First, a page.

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Trayce Jackson-Davis breaks Assembly Hall record with 43 points

Trayce Jackson-Davis had just seven touches and scored just 11 points on Tuesday against Jackson State. That was not going to fly for head coach Mike Woodson and the Hoosiers against Marshall.

“Yeah, when I look at the stat sheet and see that he only got seven shots tonight, he’s got to get more than that. So that’s on me,” Woodson said after the win on Tuesday.

Just five minutes into Friday night’s game the preseason First-Team All-American surpassed those totals and then took it further.  Much further.

By the time the Hoosiers escaped with a 90-79 win– after trailing by 12 in the first-half– Jackson-Davis had 18 field goals on 24 attempts and 43 points, a career-high. The 43 points were also the most points scored by anyone in Simon Skjodt Assembly Hall. The previous record-holder was Steve Alford who scored 42 points against Michigan State in 1987.

Jackson-Davis played the entire second half.

“I rode him.  A few times in time outs I asked him if he was okay and he said ‘I’m good let me go,’ so we rode him,” Woodson said after the game.  “We needed all 43 points.”

To open the game, the Thundering Herd had no answer for the big man. Every possession the ball found its way into the hands of Jackson-Davis. The junior started the scoring explosion by using his signature left-hand hook move. He followed it up by spinning baseline and keeping himself under enough control to scoop in a reverse layup.

Another possession, Jackson-Davis showcased his physicality and strength by muscling past a defender. He capped it off with a monstrous dunk to erase a 12-point deficit and bring the team within one. The move was a message to Marshall. Whatever he wanted, Jackson-Davis was going to get.

“It was more of what the defense was giving us, and the last two games they have been doubling a lot,” Jackson-Davis said of Marshall’s defensive strategy. “And this game, they decided to pay single coverage, so we made them pay with that.”

It wasn’t until the end of the first half that Marshall head coach Dan D’Antoni– who coached alongside Woodson as a member of the New York Knicks coaching staff– changed his approach. He decided to throw double teams and attempted to trap Jackson-Davis to force turnovers. But, he handled it like a pro.

“I mean, we practiced as though he was going to get trapped the whole game, and they didn’t start trapping until the end of the first half,” said Woodson.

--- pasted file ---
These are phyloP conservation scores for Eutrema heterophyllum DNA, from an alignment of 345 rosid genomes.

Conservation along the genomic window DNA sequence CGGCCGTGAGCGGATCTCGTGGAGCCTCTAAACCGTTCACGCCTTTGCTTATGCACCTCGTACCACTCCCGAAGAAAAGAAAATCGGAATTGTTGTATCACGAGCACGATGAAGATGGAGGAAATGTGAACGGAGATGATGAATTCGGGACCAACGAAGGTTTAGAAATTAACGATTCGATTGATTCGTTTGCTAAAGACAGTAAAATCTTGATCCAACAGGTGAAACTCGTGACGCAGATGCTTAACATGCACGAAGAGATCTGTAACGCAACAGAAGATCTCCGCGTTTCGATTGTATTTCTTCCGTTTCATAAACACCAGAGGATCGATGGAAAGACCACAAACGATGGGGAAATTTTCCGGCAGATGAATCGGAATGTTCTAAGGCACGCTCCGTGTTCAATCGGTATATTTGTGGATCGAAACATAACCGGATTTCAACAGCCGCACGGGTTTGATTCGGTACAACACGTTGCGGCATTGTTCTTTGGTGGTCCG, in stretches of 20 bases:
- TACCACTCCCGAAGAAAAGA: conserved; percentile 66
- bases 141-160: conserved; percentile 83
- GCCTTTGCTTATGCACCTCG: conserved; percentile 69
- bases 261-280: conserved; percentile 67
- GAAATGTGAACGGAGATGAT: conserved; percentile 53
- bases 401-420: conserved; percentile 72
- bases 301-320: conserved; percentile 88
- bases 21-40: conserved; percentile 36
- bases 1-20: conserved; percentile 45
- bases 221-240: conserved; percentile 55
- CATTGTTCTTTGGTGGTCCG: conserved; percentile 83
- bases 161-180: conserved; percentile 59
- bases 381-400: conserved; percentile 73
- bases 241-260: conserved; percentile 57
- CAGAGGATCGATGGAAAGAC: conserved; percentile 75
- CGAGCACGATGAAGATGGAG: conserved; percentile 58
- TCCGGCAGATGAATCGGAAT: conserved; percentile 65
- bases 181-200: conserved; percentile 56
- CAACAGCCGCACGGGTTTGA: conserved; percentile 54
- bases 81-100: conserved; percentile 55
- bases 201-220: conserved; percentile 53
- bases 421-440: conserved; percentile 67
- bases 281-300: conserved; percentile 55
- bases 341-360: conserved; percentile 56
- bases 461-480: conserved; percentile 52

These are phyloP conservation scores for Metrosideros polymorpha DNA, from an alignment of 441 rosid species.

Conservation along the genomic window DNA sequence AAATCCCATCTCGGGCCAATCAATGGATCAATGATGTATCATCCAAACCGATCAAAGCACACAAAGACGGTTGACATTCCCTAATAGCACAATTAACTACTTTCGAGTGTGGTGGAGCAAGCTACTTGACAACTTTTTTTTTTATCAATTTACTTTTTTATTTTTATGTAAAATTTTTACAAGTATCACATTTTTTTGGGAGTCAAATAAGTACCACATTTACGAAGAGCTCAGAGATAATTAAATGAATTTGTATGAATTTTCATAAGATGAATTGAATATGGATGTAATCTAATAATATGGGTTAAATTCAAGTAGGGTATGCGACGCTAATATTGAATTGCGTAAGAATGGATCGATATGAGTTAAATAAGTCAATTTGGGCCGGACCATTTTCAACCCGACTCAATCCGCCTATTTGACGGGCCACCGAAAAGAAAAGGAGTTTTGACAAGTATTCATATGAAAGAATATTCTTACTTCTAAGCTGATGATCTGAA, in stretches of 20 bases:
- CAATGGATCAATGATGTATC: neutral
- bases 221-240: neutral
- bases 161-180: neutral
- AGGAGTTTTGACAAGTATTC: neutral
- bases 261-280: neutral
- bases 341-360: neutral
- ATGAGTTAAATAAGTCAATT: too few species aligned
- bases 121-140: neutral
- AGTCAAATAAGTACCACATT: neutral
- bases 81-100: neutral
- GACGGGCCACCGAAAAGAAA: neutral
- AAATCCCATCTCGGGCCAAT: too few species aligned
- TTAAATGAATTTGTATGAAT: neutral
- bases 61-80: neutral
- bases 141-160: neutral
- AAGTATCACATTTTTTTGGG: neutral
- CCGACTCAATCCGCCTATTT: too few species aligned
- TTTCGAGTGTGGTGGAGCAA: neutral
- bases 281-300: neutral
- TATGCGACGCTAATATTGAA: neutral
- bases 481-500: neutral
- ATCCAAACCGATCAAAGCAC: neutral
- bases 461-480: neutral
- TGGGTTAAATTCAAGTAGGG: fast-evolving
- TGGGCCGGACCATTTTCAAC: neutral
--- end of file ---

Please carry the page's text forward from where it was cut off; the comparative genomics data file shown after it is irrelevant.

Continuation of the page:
“So when I came back in that halftime, I tried to put guys in position based on how they were going to trap, and we ended up — I mean there were times he was beating the double-team, and then there were times he kicked it out to guys with wide open shots that were made. That was kind of nice to see as well.”

Although he was still able to bully his way into the paint and score, Jackson-Davis also showed why it isn’t a smart idea to double him. On one play, the big man backed his way into the paint, as the double came, he shoveled a pass to Parker Stewart at the top of the key for an open three. Later he again connected with Stewart, except this time, it was a crosscourt swing pass.

As an underclassmen, the forward only averaged 1.3 assists per game. Jackson-Davis is averaging 2.5 assists per game under the new regime. He had four tonight.

“Coach Woodson has us in a flee-flowing offense. You have us doing guard work and they got them doing post moves and stuff of that nature. He wants an NBA-style offense, and you have to be able to do everything.” Jackson-Davis said.

The Greenwood, Ind. native did not stop playing until the final whistle. With the game winding down, Jackson-Davis collected a pass at the top of the key with a wide-open lane. He dribbled the ball once before throwing down an athletic windmill slam for his 43rd point of the night, setting the record in style.

“I still don’t know what scoring record it is, if I’m being honest,” Jackson-Davis said with a straight face after the game.

When informed of what he had accomplished, Jackson-Davis smiled from ear-to-ear.

“Really? I didn’t know that,” he said.


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